The opinion of the court was delivered by: Ronald Guzman, District Judge
MEMORANDUM OPINION AND ORDER
Before the Court is defendant Miguel Linzon-Salaz's motion to vacate his sentence pursuant to 28 U.S.C. § 2255. For the reasons set forth below, the Court denies defendant's motion.
On May 22, 2002, defendant pleaded guilty to one count of 8 U.S.C. § 1326(b) for having illegally reentered the United States after previously being convicted of an aggravated felony. Defendant was sentenced by this Court to 78 months incarceration on September 27, 2001. Defendant filed this motion pursuant to 28 U.S.C. § 2255 on July 3, 2002, seeking relief on two grounds. Defendant first argues that he received ineffective assistance of counsel because his trial counsel failed to raise these issues before the Court. Defendant also argues that the basis for the offense charged in the indictment was a prior deportation that was constitutionally deficient. [ Page 2]
A court will grant a section 2255 petitioner relief if he can "demonstrate that there are flaws in [his] conviction or sentence which are jurisdictional in nature, constitutional in magnitude, or result in a complete miscarriage of justice." Boyer v. United States, 55 F.3d 296, 298 (7th Cir. 1995). However, a habeas petitioner who raises a constitutional claim for the first time in a section 2255 petition must establish that he had good cause for failing to raise the issue on appeal and he suffered actual prejudice as a result of the alleged error. United States v. Frady, 456 U.S. 152, 167-68(1982).
A district court cannot reach the merits of an issue presented in a section 2255 petition unless that issue has been raised in a procedurally appropriate manner. Theodorou v. United States, 887 F.2d 1336, 1338 (7th Cir. 1989). A section 2255 petition "will not be allowed to do service for an appeal." Johnson v. United States, 838 F.2d 201, 202 (7th Cir. 1988). Absent a showing of cause for the procedural default and actual prejudice resulting from petitioner's alleged errors, the failure to raise an issue which could have been raised on direct appeal precludes section 2255 review. Williams v. United States, 805 F.2d 1301, 1306-07 (7th Cir. 1986).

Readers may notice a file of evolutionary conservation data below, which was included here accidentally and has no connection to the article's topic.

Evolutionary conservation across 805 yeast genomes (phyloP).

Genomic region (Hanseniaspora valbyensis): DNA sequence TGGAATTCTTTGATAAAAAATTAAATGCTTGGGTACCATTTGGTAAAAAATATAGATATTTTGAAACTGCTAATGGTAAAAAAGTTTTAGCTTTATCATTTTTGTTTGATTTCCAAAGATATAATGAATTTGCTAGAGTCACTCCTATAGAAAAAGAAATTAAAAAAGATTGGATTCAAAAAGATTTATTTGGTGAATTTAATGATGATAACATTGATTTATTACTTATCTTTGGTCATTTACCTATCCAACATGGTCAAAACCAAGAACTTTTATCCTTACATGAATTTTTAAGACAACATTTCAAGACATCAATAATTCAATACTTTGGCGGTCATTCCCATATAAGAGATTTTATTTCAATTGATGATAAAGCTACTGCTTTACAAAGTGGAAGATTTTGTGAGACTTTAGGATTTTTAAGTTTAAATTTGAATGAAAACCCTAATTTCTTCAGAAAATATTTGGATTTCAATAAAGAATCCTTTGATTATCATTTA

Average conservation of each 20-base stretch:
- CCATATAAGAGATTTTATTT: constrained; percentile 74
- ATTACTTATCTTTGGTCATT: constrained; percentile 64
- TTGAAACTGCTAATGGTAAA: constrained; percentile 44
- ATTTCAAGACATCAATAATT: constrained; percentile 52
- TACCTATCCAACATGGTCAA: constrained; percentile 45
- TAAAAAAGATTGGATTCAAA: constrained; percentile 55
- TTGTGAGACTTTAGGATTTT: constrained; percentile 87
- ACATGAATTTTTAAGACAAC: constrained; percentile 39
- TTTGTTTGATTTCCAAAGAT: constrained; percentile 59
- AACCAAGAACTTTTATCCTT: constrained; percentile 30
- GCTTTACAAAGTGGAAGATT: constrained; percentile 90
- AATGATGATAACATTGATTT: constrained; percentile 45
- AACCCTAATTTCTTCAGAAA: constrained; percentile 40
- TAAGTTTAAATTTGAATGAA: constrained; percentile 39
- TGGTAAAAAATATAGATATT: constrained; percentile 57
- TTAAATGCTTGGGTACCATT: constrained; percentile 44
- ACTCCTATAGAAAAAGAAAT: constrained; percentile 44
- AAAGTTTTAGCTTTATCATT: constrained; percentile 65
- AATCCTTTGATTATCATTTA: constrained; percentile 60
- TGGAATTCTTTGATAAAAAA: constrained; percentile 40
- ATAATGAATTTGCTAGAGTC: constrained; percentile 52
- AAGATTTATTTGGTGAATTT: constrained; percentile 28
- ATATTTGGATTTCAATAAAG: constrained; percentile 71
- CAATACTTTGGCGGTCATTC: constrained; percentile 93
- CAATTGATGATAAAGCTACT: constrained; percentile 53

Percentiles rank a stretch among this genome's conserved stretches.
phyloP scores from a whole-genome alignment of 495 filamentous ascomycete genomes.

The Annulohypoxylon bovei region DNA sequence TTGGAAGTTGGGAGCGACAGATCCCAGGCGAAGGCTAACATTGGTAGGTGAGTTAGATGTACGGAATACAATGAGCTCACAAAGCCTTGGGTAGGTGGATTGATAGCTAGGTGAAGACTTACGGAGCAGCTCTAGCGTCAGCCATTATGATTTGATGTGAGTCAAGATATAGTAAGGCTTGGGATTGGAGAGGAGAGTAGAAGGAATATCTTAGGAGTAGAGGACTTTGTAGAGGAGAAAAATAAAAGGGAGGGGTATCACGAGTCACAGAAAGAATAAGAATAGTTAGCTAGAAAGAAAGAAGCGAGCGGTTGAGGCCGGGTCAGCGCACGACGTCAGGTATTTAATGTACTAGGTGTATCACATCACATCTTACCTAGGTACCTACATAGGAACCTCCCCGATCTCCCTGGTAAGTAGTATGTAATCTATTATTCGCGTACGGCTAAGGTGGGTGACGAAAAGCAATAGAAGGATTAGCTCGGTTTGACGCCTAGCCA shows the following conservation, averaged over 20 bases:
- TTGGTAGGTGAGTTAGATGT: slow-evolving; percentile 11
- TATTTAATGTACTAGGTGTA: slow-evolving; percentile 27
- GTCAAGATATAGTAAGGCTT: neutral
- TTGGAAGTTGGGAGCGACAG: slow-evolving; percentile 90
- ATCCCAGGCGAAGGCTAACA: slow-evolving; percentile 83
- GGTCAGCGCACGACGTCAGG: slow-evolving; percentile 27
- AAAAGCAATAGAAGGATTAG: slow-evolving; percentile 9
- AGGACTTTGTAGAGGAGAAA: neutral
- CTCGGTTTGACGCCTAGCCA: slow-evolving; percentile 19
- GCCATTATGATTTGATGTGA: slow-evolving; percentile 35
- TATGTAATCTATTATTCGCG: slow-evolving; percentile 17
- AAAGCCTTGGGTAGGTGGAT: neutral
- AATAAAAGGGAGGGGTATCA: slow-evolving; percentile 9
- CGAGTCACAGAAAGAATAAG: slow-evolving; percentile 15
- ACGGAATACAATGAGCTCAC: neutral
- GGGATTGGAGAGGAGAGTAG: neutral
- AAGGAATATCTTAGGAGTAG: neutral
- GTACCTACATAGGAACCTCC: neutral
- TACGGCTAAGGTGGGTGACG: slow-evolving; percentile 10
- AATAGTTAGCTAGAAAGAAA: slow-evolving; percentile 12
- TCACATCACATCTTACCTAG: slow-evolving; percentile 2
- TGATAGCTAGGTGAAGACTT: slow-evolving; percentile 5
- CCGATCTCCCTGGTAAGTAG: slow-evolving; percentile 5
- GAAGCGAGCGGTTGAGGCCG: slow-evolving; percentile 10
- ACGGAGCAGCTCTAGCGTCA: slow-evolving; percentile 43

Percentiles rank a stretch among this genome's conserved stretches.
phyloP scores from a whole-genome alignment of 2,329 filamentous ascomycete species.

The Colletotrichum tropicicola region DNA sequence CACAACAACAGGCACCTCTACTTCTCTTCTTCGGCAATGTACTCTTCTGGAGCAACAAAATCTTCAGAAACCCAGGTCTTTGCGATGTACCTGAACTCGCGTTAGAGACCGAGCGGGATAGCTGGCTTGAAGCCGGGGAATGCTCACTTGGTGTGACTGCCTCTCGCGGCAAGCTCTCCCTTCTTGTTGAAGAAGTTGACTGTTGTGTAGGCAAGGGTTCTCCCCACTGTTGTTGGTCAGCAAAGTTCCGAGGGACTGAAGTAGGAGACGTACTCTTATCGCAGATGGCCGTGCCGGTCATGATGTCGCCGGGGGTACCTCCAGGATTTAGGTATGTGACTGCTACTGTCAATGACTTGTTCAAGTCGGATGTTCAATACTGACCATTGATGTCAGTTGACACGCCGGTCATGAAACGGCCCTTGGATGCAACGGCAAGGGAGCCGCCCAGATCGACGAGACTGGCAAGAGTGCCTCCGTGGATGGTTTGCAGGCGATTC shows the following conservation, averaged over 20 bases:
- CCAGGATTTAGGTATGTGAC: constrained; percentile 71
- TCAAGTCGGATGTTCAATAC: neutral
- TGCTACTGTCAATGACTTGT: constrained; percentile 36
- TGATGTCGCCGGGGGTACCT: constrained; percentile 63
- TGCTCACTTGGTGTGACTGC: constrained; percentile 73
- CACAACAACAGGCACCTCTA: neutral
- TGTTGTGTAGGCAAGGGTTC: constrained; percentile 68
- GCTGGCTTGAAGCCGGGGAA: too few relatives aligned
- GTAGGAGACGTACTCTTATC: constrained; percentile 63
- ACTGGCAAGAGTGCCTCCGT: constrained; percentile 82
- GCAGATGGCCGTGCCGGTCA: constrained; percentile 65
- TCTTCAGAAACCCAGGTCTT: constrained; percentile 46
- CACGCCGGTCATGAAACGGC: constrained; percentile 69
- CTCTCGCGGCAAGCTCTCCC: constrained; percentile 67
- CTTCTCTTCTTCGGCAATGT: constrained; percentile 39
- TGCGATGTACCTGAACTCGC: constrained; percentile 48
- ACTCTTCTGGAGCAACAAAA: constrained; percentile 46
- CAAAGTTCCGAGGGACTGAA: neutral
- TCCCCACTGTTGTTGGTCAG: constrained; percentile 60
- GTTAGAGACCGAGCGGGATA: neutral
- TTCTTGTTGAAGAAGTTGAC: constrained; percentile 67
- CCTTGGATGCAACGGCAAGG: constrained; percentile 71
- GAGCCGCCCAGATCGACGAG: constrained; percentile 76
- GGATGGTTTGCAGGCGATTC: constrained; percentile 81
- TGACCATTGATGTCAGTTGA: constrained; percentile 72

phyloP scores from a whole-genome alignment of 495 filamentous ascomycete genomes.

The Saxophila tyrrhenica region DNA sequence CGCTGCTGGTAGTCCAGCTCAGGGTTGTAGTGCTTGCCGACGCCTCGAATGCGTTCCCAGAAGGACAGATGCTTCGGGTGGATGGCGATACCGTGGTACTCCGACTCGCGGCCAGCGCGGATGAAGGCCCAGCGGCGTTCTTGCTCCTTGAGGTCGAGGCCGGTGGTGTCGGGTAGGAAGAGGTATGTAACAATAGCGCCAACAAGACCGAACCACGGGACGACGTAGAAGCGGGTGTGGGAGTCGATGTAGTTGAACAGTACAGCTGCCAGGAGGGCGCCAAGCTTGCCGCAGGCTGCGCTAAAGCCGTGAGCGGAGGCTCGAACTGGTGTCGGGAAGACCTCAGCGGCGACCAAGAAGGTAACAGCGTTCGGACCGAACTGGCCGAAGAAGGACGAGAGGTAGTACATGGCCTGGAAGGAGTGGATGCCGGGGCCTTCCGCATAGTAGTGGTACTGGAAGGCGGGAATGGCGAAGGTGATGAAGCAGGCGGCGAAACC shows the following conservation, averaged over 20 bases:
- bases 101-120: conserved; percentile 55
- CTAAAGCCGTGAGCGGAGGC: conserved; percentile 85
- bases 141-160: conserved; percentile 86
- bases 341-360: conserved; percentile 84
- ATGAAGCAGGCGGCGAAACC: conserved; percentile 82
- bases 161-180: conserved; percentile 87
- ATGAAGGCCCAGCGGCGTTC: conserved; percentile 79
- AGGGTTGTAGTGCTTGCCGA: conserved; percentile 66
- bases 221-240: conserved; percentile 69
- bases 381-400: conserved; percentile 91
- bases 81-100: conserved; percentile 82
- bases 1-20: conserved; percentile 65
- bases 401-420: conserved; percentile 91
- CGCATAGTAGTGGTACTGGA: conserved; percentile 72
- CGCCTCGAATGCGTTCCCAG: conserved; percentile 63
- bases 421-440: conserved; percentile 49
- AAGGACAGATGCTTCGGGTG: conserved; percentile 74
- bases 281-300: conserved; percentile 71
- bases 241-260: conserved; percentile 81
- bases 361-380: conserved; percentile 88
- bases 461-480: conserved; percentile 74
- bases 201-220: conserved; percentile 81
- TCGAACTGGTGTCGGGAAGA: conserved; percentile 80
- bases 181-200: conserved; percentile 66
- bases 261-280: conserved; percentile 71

Ineffective assistance of counsel may constitute "cause" for a procedural default. Murray v. Carrier, 477 U.S. 478, 488 (1986). To establish ineffective assistance of counsel, a defendant must show that (1) his counsel's conduct fell below an objective standard of reasonableness, and (2) "but for counsel's unprofessional error, the result of the proceeding would have been different." Rodriguez v. Young, 906 F.2d 1153, 1159 (7th Cir. 1990). Counsel is assumed [ Page 3]
effective; thus, the burden is heavy on the petitioner to prove that his counsel was ineffective and his defense prejudiced. Barker v. United States, 7 F.3d 629, 633 (7th Cir. 1993).
Defendant argues that because the basis for the offense charged in the indictment was based on a prior deportation that was constitutionally deficient, his sentence should be vacated. However, defendant failed to raise this claim on direct appeal, and accordingly, he must now show both that he has good cause for having failed to raise the issue on direct appeal and that he was actually prejudiced as a result of the default.
Defendant contends that the reason why he failed to raise the issue on direct appeal was because his trial counsel was "unaware of the legal basis for the claim." (Pet'r's Mot. Vacate, ¶ 13.) The case on which defendant relies in support of his section 2255 petition, I.N.S. v. St. Cyr, CITE, was decided on June 25, 2001. On September 27, 2001, defendant entered a plea of guilty and was sentenced to 78 months of imprisonment on September 27, 2001. Defendant neither raised this issue before this Court nor raised it on direct appeal.
Defendant's claim of ineffective assistance of counsel is not enough to satisfy cause for his delay in raising this issue. It is not the Court's position to try and determine whether the failure to raise such an issue was a mistake or a matter of strategy. Here, defendant has neither shown that his counsel's conduct fell below an objective standard of reasonableness nor shown that the outcome of his claim would have been different but for counsel's unprofessional errors. Ultimately, defendant has failed to show either element of ineffective assistance of counsel, and thus he is precluded from using ineffective assistance of counsel as cause for his default.
Further, defendant has not addressed how he has been prejudiced. To show prejudice stemming from ineffective assistance of counsel, defendant must prove that there is a reasonable probability that, but for counsel's ...